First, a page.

It is an absolute truth that good players can come up with the most amazing and hilarious ways to solve the problems that they encounter in the game. It is equally true that few Game Masters are able to let go of their ego long enough to let these ideas blossom into the kind of outrageously funny memories that Dungeons & Dragons was designed to foster. We as a gaming community too frequently get caught up in the allure of loot, the minutiae of statistics, and the mundane bookkeeping of rolling great attacks and seeking better armor to focus on what the game is really about: interactive story-telling and fellowship. Spend time on the hanging out and chatting. Enjoy the pizza that the halfling brought. Pester the elf to buy Mountain Dew for the next game because the GM shouldn’t have to bring their own every time. Laugh at stories of your children. Talk about the next movie you want to see. Discuss the great goings on at your neighbor’s house, you know, the guy that was arrested for doing yardwork without any pants on.
Most vitally, though, do not be content with only one or two possible answers to a predicament. Last Sunday I had a small but dedicated group of insane people that had determined themselves to find and destroy an unknown monster deep in an abandoned gold mine. For you veteran players that sentence should have raised all manner of red flags. Oh the players found the monster, all right. It turned out to be a pyrohydra and since none of them had any real idea how to kill the cursed thing the encounter almost instantly ran right off of the rails. Cutting off heads and delivering massive damage didn’t seem to be working and after every round the pyrohydra simply grew replacement heads and kept fighting the players.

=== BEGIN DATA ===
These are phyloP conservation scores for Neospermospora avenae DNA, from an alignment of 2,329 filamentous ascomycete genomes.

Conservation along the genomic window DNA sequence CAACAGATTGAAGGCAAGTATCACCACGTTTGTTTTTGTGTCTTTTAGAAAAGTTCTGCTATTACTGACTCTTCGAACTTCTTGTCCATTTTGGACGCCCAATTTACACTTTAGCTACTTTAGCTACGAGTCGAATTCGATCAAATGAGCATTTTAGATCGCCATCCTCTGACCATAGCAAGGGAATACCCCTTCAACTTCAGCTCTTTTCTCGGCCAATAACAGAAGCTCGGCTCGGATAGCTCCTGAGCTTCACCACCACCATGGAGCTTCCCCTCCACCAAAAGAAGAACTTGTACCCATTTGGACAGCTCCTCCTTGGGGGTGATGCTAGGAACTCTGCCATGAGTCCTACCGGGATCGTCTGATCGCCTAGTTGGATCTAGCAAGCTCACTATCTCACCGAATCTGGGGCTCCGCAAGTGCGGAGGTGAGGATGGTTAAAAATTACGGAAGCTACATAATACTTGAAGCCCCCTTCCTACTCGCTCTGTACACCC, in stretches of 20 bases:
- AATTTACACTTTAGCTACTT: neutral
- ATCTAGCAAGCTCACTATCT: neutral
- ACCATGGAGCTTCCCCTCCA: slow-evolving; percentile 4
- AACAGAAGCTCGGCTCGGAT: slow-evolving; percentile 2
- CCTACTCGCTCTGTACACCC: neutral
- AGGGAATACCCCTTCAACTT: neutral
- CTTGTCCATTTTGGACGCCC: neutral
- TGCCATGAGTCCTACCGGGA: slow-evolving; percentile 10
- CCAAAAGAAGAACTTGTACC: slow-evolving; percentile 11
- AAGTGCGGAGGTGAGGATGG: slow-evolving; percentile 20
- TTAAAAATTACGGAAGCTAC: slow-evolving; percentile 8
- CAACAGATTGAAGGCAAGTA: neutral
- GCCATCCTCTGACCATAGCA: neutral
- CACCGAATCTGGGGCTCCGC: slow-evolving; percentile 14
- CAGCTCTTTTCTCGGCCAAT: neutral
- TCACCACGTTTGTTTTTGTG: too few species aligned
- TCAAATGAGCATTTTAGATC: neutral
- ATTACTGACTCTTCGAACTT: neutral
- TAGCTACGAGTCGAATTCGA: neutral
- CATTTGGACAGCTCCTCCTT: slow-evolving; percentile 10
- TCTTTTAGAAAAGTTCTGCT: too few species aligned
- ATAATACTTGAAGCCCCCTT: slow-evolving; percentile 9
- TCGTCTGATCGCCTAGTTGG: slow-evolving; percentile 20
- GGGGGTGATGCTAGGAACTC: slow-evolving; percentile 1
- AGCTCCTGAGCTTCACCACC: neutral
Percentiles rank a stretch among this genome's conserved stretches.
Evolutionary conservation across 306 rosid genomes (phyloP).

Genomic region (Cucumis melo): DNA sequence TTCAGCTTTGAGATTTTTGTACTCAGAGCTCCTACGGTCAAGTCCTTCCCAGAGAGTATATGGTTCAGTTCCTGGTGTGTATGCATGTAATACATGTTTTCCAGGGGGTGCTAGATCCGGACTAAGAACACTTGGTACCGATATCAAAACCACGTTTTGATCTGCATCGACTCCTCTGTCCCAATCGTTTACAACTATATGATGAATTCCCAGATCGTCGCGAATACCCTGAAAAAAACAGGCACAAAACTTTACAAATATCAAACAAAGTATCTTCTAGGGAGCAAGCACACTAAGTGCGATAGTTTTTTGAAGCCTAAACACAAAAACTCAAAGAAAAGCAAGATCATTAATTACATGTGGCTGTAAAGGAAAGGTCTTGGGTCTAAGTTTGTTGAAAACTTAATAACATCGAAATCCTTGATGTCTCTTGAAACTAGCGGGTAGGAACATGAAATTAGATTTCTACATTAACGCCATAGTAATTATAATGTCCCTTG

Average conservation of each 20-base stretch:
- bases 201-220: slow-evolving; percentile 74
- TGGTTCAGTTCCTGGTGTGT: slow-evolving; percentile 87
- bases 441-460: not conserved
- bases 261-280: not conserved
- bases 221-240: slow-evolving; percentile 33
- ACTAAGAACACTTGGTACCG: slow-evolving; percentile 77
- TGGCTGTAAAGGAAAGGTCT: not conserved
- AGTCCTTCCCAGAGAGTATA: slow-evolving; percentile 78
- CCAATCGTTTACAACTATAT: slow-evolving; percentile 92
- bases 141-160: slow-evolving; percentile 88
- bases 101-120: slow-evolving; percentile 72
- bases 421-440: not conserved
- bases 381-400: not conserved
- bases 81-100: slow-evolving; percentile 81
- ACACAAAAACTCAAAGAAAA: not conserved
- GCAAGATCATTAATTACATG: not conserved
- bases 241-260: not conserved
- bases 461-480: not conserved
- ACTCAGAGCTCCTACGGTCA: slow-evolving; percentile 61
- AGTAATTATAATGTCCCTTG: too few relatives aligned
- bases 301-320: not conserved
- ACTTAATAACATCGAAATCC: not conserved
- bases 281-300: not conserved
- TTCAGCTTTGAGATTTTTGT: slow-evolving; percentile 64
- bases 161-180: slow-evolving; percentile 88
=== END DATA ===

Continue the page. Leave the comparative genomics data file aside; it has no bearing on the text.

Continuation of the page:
So my players did what they do best; contemplated the options. One of the players remembered that an NPC with the group had a goodly amount of gunpowder on hand because they used a caliver from time to time. The decision was made to try a three-pronged attack: sever a head, stuff the bag of gunpowder charges down the neck hole, and cram a burning torch into it. A brilliantly stupid idea. Of course I encouraged them to do it. I quickly had to calculate what difficulties to assign the attempts (severing the head was easy, all a player has to do is cause at least eight points of damage and a head is lopped off), and as it turned out it was a moot point because the bag stuffing was done by the paladin who rolled a natural 20 on an attack roll and the ranger also rolled high when he jammed the torch down on top of the charges.
All of this success resulted in the biggest, messiest explosion this group ever encountered. So many splattered internal organs. So much blood. Dear God what a stench. A fantastic adventure and memorable to boot. It was utterly ridiculous. And they did it.